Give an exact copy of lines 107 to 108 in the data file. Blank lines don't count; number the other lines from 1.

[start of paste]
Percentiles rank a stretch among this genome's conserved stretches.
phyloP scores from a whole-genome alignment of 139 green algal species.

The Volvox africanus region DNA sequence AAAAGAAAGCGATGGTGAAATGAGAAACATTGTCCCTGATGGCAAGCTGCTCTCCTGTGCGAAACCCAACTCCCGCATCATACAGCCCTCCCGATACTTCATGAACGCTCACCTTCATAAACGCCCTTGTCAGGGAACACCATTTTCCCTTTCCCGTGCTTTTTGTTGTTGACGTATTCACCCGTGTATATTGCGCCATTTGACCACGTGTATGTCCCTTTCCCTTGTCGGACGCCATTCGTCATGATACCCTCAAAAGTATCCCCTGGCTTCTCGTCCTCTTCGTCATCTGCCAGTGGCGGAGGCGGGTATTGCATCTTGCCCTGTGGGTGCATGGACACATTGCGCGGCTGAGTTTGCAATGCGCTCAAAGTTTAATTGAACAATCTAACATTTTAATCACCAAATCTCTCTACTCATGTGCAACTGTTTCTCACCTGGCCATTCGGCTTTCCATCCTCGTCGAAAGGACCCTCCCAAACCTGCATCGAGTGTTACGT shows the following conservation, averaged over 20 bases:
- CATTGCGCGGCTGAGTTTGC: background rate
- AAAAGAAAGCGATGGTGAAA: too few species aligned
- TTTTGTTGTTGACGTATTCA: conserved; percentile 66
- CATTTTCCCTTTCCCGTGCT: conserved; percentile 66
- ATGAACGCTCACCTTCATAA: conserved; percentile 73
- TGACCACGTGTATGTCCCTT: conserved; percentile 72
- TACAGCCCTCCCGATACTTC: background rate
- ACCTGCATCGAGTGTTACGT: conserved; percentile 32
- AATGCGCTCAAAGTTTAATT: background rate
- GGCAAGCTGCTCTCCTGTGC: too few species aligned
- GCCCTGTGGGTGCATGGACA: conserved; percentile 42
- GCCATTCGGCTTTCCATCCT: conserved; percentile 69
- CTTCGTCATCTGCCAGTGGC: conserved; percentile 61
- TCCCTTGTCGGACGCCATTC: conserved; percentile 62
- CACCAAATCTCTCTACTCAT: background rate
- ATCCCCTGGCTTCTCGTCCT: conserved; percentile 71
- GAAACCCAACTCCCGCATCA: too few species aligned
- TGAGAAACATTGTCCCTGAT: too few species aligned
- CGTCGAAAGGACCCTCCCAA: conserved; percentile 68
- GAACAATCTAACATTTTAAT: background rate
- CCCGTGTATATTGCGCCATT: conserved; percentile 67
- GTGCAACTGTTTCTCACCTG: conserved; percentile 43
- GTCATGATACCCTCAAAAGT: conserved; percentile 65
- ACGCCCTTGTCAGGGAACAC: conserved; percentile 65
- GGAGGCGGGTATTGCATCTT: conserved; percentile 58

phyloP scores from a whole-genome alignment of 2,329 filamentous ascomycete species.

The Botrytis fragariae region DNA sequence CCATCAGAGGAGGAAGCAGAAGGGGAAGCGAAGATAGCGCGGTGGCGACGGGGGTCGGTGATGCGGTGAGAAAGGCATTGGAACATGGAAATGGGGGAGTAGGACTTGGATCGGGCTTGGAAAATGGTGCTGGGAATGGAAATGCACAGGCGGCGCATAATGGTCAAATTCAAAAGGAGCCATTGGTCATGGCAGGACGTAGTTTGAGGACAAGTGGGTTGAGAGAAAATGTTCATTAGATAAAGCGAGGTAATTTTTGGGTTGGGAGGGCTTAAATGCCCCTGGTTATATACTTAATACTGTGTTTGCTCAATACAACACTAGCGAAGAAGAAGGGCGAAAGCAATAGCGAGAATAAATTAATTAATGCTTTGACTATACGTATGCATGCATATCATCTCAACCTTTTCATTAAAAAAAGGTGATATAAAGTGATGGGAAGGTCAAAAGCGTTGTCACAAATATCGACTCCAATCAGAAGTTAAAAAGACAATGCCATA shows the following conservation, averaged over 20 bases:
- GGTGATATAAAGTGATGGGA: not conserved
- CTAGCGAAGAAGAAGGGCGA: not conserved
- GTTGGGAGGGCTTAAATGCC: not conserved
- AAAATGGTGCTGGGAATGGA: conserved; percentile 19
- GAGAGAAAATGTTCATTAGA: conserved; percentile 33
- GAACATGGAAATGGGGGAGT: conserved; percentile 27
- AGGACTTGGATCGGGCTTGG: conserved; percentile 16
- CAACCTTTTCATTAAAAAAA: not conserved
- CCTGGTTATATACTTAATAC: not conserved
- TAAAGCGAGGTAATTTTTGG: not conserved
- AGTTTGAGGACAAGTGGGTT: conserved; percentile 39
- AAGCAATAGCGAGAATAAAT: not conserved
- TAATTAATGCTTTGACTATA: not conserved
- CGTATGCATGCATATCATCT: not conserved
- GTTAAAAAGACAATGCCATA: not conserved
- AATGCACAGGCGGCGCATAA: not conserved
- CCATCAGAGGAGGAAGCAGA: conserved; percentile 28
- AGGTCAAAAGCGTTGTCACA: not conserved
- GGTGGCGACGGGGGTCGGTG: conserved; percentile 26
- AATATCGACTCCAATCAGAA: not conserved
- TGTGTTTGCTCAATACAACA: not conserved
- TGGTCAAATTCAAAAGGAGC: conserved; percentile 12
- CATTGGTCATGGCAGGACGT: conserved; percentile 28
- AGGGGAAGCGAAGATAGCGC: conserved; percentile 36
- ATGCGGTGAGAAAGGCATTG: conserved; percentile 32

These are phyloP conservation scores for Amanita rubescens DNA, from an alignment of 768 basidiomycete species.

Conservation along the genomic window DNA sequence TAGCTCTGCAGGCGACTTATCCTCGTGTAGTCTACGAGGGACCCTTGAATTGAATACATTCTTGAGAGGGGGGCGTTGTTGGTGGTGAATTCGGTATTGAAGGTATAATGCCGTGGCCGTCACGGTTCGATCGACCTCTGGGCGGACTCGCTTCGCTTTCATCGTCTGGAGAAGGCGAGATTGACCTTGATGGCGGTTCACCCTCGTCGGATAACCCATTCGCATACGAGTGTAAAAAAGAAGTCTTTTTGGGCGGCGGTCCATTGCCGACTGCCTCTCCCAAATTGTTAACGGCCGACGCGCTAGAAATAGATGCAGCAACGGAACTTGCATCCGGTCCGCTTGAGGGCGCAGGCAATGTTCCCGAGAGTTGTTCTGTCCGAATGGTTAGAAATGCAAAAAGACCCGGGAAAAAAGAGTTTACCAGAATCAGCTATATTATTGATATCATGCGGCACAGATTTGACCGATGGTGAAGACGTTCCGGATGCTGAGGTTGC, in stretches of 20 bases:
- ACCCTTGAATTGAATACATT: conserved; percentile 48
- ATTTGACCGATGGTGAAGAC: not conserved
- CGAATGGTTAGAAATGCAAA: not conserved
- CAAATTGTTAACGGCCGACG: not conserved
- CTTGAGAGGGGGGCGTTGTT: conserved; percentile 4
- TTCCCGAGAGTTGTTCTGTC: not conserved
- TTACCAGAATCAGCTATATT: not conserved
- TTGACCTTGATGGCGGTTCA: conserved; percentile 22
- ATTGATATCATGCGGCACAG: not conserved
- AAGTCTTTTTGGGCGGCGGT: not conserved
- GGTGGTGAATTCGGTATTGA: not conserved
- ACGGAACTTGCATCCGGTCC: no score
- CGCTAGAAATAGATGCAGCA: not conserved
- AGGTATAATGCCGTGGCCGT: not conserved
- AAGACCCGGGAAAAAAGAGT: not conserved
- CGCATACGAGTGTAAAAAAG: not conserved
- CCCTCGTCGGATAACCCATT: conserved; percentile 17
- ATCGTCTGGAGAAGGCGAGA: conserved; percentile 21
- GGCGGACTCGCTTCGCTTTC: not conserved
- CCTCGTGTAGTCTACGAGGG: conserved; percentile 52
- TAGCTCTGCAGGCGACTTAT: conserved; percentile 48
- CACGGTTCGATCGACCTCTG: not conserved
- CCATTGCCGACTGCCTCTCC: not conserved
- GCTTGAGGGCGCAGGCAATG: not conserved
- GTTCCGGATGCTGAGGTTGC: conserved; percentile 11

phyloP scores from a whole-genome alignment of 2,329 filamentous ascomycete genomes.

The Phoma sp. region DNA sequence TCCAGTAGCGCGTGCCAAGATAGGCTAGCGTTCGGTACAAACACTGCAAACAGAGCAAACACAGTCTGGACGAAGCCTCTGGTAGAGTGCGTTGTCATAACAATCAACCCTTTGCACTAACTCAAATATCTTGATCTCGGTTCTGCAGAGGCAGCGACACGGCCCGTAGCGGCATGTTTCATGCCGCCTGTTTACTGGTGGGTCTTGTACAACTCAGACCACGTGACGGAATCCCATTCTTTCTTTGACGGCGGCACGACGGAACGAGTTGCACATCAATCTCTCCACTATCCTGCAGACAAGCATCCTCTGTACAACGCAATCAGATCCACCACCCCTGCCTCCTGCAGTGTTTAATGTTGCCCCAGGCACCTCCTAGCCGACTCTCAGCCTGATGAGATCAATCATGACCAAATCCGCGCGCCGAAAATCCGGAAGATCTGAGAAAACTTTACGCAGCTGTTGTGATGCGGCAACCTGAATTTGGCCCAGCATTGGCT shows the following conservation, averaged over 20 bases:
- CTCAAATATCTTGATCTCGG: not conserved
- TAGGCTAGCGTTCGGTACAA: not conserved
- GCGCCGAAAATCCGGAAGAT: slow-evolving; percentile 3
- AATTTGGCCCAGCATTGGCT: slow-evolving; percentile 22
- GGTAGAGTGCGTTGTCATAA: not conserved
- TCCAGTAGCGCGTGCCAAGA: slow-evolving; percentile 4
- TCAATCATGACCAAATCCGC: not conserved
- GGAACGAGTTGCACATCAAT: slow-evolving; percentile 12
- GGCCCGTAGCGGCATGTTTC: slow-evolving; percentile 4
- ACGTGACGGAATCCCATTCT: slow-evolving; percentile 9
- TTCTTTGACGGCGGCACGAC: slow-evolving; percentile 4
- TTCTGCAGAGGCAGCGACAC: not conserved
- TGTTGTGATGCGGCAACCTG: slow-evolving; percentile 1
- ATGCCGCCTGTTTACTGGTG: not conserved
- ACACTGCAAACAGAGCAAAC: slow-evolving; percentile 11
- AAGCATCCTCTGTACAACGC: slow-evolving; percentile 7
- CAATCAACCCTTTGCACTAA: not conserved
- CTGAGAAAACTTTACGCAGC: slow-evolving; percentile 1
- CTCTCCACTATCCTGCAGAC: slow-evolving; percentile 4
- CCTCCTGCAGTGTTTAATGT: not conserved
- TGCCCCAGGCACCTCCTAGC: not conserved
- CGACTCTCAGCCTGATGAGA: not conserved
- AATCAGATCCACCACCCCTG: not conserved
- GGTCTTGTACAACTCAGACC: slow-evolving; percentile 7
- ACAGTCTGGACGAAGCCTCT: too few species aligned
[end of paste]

- AATCAGATCCACCACCCCTG: not conserved
- GGTCTTGTACAACTCAGACC: slow-evolving; percentile 7